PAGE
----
A boy sells umbrellas as it rains in Hyderabad on Friday. Associated press
The latest survey results suggest tough policy decisions await the Reserve Bank of India, which has already experienced two consecutive months of inflation above the upper bound of 6% of the range it tolerates.
The RBI said last week that the economic outlook has improved and the rise in inflation will be transient, echoing the views of most major central banks.
But the rapid spread of the Delta variant in some states – and it is becoming dominant around the world – has raised doubts as the country faces a devastating wave of COVID-19.
The July 15-22 survey of 52 economists showed a third consecutive downward revision of growth prospects for the current fiscal year 2021-22, but also the third such revision in the following year.
Image used for illustration purposes.
About two-thirds of economists, or 23 of 36, who answered a supplemental question said variants of the virus were the greatest risk, while only a handful cited high inflation.
“The resurgence of cases and (any) emergence of new variants are notable risks to the economy for the remainder of the year, especially at a time when immunization coverage does not reach critical mass,” he said. DBS economist Radhika Rao.
âRestoring the brakes on movement risks further damage to the informal sector, which contributes nearly half of national production and employs a majority. A separate Reuters survey of global health experts last month concluded that another wave of infections and COVID-19 in India were likely by October.
After contracting in the previous fiscal year at its fastest annual rate since the record began more than four decades ago – one of the hardest hit in Asia, the economy is expected to grow by 9, 4% during the current financial year.
The last time the economy grew this fast was in 2010.
The latest consensus forecast was down from 9.8% in the previous May poll, itself down from 11.0% in April, and slightly lower than the RBI’s latest projection of 9.5. %.
Asked about their worst-case scenario for this fiscal year, economists provided a median of 7.0%, in a range of 5.0% to 9.0%. Either way, growth is expected to slow to 6.9% in fiscal year 2022-2023.
Although inflation is expected to drop from 6.3% in the latest measurement, the consensus was that it would on average be above the midpoint of the RBI’s medium-term target of 2% to 6% at least until early 2023.
Inflation is expected to average 5.5% and 4.7% in the current fiscal year and the next, compared to 5.0% and stable with 4.7% expected in May.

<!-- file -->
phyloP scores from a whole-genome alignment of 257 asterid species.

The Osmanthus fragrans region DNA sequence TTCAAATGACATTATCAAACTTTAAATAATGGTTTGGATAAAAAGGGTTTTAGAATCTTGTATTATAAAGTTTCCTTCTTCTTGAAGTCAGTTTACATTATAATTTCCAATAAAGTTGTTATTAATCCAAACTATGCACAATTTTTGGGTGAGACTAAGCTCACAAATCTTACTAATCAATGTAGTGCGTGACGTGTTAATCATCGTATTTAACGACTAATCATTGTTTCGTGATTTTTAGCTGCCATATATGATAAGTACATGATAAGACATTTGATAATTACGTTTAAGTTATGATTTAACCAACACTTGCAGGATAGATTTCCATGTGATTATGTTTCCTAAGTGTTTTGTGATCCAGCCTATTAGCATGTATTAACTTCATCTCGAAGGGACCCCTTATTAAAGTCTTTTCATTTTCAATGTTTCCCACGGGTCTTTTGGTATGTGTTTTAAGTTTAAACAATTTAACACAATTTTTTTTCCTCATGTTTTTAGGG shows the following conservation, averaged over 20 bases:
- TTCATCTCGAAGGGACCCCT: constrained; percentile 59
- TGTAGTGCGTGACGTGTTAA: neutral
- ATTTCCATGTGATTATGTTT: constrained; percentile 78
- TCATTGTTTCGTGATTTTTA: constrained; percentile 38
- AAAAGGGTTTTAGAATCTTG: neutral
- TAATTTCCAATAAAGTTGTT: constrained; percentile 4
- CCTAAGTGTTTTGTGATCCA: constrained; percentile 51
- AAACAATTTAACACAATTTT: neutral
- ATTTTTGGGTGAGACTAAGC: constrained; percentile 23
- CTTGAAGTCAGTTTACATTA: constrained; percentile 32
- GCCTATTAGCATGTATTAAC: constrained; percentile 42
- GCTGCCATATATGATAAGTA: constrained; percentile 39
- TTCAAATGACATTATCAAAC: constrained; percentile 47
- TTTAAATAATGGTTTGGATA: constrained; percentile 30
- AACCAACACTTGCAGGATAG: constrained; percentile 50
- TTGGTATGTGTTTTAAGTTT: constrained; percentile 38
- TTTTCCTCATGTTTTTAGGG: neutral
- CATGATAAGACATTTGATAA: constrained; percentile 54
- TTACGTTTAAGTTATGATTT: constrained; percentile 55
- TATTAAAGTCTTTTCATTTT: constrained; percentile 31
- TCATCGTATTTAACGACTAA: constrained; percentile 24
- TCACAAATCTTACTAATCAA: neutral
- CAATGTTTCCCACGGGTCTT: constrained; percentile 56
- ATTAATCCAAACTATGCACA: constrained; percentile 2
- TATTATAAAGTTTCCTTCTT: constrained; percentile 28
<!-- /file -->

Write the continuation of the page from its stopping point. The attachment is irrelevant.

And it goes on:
For now, the RBI is expected to keep its key rates unchanged as inflation appears to be emerging from a peak.
But the consensus pointed to two 25 basis point hikes each next fiscal year, raising the repo rate to 4.50% by the end of March 2023, with 32 economists now predicting at least one hike by the start of the year. year against 24 in the previous survey.
âDespite the concerns about growth, we believe the RBI will eventually need to act to bottle the inflation genius so it doesn’t lose control. We therefore expect the normalization of monetary policy to start fairly quickly, ânoted Kunal Kundu, Indian economist at Societe Generale.
“However, with a third wave of the pandemic appearing to be a certainty, with experts pointing to the less than desirable pace of vaccination, the precise timing of normalization remains uncertain.”
Indian stocks are at an all-time high: Indian stocks ended higher in a volatile session on Friday, gains in IT stocks and the meteoric debut of food delivery startup Zomato more than made up for losses in the food industry. telecommunications.
The blue-chip NSE Nifty 50 index ended up 0.2% at 15,856.05 and the benchmark S&P BSE Sensex ended 0.26% at 52,975.80.
Zomato Ltd closed nearly 65% ââabove its offer price at Rs 125.20, reflecting investor interest in internet-based consumer startups expected to thrive during the COVID-19 pandemic.
Telecommunications stocks, however, fell after India’s highest court rejected a plea from mobile operators asking for corrections to what they called errors in the government’s calculation of their dues.
Shares of struggling telecommunications company Vodafone Idea fell 14.6% to their lowest level since October 20, while Bharti Airtel lost as much as 2.6% before ending slightly higher.
Computer stocks ended up 0.38%, with Persistent Systems, Mphasis Ltd and Wipro Ltd gaining the most on the sub-index, with analysts saying most weekly moves in domestic markets were limited to a range.